I do have my artsy side and I love capturing a good visual. But I guess if I had a style it would be not having one, I just like documenting everything.

Yeah, it’s true, I’ve recently interviewed the skatepark builder João Sales and he sort of told me a similar story to yours, set here in Portugal. Speaking of skateparks, I’d like to go into your punk rock photography, but first I have to ask you about this skatepark you shot. It’s the weirdest skatepark I’ve seen, it’s fascinating and it just looks unskateable. Do you remember the Samora Correia skatepark?

Oh that one! It is unskateable. I don’t know if [T&F co-founder] Haroun told you my idea: in doing this tour we found some skateparks that are completely unskateable and that is the top one. What we need to do is have a Triple Crown Event over a couple of weekends, invite all the skaters over to ride these bad skateparks, and that one would be the crown jewel. Whoever designed that skatepark had no idea, no clue, and if you can do anything on it, you’re a great skater.

It really is amazing. I’m thinking Salvador Dali designed it. Because you get to recognize the features that you’d think naturally belong in a skatepark, like rails and stairs, but they’re all in the wrong places. It’s a surrealist skatepark.

I thought it was meant to be ironic. We just sat there for fifteen minutes looking at all the lines that could never happen. It was funny, but it’s also a sad commentary. Obviously that town had good intentions, I don’t want to be insulting nor mock people, but maybe next time they could talk with some skateboarders first. That park is so humorously wrong that you kind of have to go there just to get a good laugh. Yeah, I think it would be hilarious to throw a contest there to see what anyone could do. It would be fun, and it would also bring attention to better skatepark design. Any more questions?

Yeah, I’d like to get into the rock n’ roll part now. I saw some gear shots on your instagram page. Are you in a band?

Oh man, I used to be in a lot of bands. Once again, back in the eighties that was part of the whole skatepunk kit. You either got a bass or a guitar, I happened to be handed a bass. That was part of the image, I guess. In 1985 I was in a little punk rock band called Spastic Fury. I played with other things off and on, throughout the nineties, and I think my last gig with any sort of semblance of a group was about five years ago. I still play, I have a studio right here, with my amps and my instruments. Music for me is like a model train, I do it for my enjoyment and if I can pull it together and play something out live and people like it, great. One thing that excites me is that there are some really great musicians in Portugal. I’ve been following Tó Trips and I got to see the Dead Combo on what was going to be one of their last tours and then I saw his new band [Club Makumba]. His solo stuff – I love the dusty guitar, I love what he’s doing with all the variations... it’s Iberian, there’s some spaghetti western in there but there’s also a Portuguese sound. And then his new project, that drummer, wow, there’s something like these old Portuguese colonies sounds creeping in, these polyrhythms... it’s an interesting melting pot. So, yeah, I do look forward to meeting some musicians and throw some ideas around.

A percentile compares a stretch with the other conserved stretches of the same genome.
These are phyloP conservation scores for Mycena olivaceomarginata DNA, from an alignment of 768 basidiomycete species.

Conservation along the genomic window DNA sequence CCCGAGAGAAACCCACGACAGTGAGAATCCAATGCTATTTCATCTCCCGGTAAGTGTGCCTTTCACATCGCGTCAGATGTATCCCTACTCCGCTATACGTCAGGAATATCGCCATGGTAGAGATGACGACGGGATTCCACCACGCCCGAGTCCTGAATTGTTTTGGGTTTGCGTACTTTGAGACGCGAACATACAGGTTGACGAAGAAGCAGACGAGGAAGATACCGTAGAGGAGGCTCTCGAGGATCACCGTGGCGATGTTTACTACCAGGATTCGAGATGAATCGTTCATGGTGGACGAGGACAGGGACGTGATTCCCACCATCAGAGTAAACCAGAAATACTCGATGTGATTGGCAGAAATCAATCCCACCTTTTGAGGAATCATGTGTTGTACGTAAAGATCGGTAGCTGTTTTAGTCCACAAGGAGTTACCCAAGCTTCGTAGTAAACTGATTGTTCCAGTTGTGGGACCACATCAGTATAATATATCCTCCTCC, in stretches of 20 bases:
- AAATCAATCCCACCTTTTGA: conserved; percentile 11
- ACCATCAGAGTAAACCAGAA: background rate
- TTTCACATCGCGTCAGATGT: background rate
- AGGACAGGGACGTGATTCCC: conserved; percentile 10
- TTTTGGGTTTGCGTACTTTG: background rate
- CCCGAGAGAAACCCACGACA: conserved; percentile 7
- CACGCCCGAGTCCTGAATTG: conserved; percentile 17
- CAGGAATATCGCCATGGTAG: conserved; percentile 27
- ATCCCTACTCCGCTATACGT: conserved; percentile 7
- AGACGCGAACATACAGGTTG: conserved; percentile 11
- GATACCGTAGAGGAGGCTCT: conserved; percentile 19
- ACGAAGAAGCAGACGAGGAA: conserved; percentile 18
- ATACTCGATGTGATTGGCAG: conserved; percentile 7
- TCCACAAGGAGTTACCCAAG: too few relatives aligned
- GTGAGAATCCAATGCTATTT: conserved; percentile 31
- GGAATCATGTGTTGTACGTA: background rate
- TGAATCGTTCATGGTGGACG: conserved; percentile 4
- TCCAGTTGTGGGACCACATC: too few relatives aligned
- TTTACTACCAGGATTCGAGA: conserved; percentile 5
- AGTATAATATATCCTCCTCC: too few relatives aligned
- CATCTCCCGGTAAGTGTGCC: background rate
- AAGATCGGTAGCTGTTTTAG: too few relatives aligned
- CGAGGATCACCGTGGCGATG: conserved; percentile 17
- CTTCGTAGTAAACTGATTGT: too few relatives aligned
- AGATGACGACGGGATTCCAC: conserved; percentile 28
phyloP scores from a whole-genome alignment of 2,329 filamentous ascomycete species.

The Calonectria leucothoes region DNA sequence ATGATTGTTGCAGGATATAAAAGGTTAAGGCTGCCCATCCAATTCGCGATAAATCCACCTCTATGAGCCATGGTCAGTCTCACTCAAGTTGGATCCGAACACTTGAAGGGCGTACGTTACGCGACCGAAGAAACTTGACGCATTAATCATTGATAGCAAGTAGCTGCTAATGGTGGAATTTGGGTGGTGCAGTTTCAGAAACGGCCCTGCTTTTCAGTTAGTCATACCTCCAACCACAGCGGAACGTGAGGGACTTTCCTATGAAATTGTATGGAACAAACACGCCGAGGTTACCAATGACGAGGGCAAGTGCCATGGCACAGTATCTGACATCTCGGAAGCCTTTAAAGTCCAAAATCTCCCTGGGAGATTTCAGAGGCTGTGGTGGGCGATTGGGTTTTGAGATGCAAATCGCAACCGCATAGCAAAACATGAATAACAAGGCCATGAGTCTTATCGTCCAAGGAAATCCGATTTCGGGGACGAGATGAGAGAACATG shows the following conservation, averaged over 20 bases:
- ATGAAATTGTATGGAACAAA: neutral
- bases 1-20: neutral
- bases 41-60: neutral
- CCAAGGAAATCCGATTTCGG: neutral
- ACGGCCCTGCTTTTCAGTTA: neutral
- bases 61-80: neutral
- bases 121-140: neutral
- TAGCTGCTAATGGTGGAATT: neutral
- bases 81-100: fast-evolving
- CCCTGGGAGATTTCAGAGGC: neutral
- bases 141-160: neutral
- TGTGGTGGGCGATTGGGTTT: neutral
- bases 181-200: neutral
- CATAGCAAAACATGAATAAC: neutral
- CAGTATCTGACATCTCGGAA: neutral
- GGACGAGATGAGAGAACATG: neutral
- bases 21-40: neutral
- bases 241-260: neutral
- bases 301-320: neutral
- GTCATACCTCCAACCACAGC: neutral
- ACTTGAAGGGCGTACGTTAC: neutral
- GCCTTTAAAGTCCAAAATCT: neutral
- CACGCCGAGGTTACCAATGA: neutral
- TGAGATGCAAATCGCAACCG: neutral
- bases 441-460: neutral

I was lucky to have some great musicians back home that I played with over the years. Those music scenes in the eighties and nineties were much like the skate scene, there was a community there. Again, with the camera I could have a foot in the door and then they’d find out I played bass as well and the next thing you know I got set up in a band or two. I probably have as much music stuff and band shots from that era as I do skateboarding.

I was lucky to have some great musicians back home that I played with over the years. Those music scenes in the eighties and nineties were much like the skate scene, there was a community there.

Did you get to shoot any bands you really really liked?

Oh yeah... I mean, who didn’t love Fugazi? I caught their first tour camera in hand. But the funny thing is, when I first moved to Minnesota, after high school, I was living in this punk rock house and bands were always crashing on our couch. Once there was a band coming from California and they were having a hard time getting a gig in town. They ended up playing in my friends Chad and Josh’s basement for about twenty of us, and that was Green Day. And that’s actually where the singer met his future wife Adrienne. She was this cool, punk rock... well, goddess, if you will. Small world, her brother is Steve Nesser, the old Birdhouse pro, and that’s how close these scenes are. Lots of overlap.

But yeah, I do have some band shots like that. I’m trying to think of bands I like... I’ve got a couple of good, crusty shots of Mark E. Smith in one of his many reincarnations of The Fall. Phenomenal... There’s a club in Minneapolis called the 7th Street entry, it’s an institution, and there’s a corner next to the stage where there’s a little bit of brick sticking out and you can stand on that with your heels and lean up against one of the bass monitors in the ceiling and kind of wedge yourself in there. For about three or four years when I was first living there and going to shows religiously, that was my corner and so I have many shots from that tight corner, looking out at bands.